The NCAA Tournament pits great players against other great players, sometimes for the first time all year. It also gets teams out of their comfort zones, playing against teams they’re not used to seeing.
Great talents like De’Andre Hunter, Brandon Clarke, Tyler Herro, Tre Jones and Carsen Edwards have leveled up during the second weekend, changing the calculus of the 2019 Draft. We have no idea how aggressively the Suns plan to attack this draft, and the whispers have been there for a while regarding their lack of aggressiveness scouting, but we have to at least assume the Suns will have some idea of their rankings in the lottery.
Unless Phoenix can find a slam-dunk trade at the top of the draft, they will be bringing on another top-five pick. As always, it’s important to do the homework and make all the losing hurt a little less by bringing in a great player in the draft.
The Suns could reasonably use their top pick to simply trade back, acquire a veteran, and still end up picking in the back of the lottery. New Orleans, a team which has been connected to the Suns for a while because of point guard Jrue Holiday’s uncertain future, is likely to have the ninth pick.
As an example, the Suns could trade No. 2 and a few other pieces for No. 9 and Holiday. The crazy circumstances of draft day mean the Suns have to be thorough about the entire 2019 class.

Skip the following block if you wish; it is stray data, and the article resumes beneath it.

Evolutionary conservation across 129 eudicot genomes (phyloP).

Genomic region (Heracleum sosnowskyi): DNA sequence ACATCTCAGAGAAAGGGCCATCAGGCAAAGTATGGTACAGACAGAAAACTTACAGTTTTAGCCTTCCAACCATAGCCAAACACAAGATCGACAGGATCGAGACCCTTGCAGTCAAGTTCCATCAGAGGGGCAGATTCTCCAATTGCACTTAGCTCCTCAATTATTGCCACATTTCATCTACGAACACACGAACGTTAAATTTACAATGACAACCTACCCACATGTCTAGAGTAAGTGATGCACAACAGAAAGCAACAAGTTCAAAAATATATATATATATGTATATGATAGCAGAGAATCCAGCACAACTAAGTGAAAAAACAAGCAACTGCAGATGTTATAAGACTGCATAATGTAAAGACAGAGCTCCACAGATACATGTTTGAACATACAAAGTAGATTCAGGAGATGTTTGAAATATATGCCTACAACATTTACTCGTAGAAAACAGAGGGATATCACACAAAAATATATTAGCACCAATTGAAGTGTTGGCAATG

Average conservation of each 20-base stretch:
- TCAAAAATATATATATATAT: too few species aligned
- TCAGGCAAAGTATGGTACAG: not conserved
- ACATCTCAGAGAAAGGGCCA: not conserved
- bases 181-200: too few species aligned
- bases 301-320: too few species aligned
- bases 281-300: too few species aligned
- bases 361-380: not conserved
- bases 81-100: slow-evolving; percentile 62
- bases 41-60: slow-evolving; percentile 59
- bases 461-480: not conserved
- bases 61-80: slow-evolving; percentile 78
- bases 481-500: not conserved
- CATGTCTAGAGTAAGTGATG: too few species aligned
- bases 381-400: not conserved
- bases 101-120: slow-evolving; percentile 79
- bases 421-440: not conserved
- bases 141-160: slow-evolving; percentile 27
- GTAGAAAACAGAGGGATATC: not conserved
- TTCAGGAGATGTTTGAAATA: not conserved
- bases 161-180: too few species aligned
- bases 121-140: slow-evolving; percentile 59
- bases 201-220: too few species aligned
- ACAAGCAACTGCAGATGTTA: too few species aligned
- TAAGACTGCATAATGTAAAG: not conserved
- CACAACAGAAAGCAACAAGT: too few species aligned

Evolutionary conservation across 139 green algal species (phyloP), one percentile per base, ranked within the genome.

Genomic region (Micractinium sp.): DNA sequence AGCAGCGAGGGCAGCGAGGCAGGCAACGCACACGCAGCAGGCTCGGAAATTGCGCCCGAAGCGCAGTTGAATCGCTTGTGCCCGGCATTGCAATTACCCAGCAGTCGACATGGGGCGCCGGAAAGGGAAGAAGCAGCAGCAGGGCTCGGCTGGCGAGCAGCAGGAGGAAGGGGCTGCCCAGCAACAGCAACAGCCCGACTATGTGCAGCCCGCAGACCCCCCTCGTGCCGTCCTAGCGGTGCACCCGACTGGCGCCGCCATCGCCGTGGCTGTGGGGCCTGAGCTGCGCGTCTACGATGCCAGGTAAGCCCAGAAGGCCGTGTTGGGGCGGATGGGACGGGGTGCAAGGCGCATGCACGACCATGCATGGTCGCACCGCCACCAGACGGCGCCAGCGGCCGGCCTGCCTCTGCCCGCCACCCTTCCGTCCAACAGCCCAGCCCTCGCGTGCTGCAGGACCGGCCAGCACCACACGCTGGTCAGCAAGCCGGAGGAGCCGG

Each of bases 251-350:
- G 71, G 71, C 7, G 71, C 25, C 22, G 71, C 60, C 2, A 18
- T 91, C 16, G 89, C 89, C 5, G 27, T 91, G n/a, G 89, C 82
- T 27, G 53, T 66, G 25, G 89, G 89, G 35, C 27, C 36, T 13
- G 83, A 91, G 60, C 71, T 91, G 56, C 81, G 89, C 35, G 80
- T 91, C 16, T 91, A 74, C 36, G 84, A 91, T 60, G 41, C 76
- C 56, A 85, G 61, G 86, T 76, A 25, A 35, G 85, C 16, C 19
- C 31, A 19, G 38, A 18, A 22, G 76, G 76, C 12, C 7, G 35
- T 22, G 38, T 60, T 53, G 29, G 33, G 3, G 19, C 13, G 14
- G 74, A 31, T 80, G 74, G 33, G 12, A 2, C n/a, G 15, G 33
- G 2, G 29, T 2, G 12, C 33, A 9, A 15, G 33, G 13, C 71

Here’s how I would organize my draft board if I were in the Suns’ front office:
1. Zion Williamson, F/C, Duke
Williamson’s tournament performance is one of the greatest in recent memory. He fills so many of the specific holes in the Suns’ roster (secondary playmaking, rim protection/team defense, rebounding) and has the chance to become the best player on the team.
2. Ja Morant, PG, Murray State
Morant is not a perfect fit with Devin Booker considering Booker’s developments as a playmaker this year, but the Murray State guard does fit nicely in Igor Kokoskov’s up-tempo system. If Morant can start shooting like he did in the second round against Florida State, his NBA ceiling is even higher, and his fit in Phoenix better.
3. Brandon Clarke, F/C, Gonzaga
Clarke is an eerily similar player to Williamson in many ways, making it quite remarkable that they will sit together atop so many college leaderboards after this season. Clarke’s defensive versatility and playmaking at the forward spot make him a nice partner in the frontcourt for Deandre Ayton.